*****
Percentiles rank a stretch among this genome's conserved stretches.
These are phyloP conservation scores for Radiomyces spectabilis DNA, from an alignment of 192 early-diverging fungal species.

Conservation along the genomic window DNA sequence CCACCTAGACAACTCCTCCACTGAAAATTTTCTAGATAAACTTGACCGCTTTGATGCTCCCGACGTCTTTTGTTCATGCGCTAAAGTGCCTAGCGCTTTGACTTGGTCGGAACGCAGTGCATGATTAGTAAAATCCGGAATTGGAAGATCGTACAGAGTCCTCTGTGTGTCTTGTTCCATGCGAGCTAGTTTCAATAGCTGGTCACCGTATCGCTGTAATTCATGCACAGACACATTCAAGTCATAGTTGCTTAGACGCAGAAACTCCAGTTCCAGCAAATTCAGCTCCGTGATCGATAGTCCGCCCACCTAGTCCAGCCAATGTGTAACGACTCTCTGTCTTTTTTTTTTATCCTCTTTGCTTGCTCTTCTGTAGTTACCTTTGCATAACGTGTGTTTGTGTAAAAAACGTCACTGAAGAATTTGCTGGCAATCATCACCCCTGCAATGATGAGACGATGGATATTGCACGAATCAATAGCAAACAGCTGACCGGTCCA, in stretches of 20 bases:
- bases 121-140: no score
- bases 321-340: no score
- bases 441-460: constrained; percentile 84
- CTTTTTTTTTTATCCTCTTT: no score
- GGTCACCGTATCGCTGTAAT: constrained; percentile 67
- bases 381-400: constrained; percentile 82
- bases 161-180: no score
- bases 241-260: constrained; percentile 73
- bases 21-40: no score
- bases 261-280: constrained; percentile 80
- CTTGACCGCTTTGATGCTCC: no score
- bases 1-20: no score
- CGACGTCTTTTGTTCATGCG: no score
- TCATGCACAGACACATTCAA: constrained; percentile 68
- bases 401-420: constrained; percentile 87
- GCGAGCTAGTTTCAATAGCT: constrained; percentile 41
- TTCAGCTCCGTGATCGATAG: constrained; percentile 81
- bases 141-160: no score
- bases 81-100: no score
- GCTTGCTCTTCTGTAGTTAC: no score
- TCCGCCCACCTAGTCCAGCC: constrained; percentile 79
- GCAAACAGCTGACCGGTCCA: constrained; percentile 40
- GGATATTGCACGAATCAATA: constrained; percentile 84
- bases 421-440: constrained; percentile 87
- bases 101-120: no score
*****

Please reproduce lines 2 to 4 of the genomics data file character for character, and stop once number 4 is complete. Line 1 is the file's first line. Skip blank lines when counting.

These are phyloP conservation scores for Radiomyces spectabilis DNA, from an alignment of 192 early-diverging fungal species.

Conservation along the genomic window DNA sequence CCACCTAGACAACTCCTCCACTGAAAATTTTCTAGATAAACTTGACCGCTTTGATGCTCCCGACGTCTTTTGTTCATGCGCTAAAGTGCCTAGCGCTTTGACTTGGTCGGAACGCAGTGCATGATTAGTAAAATCCGGAATTGGAAGATCGTACAGAGTCCTCTGTGTGTCTTGTTCCATGCGAGCTAGTTTCAATAGCTGGTCACCGTATCGCTGTAATTCATGCACAGACACATTCAAGTCATAGTTGCTTAGACGCAGAAACTCCAGTTCCAGCAAATTCAGCTCCGTGATCGATAGTCCGCCCACCTAGTCCAGCCAATGTGTAACGACTCTCTGTCTTTTTTTTTTATCCTCTTTGCTTGCTCTTCTGTAGTTACCTTTGCATAACGTGTGTTTGTGTAAAAAACGTCACTGAAGAATTTGCTGGCAATCATCACCCCTGCAATGATGAGACGATGGATATTGCACGAATCAATAGCAAACAGCTGACCGGTCCA, in stretches of 20 bases:
- bases 121-140: no score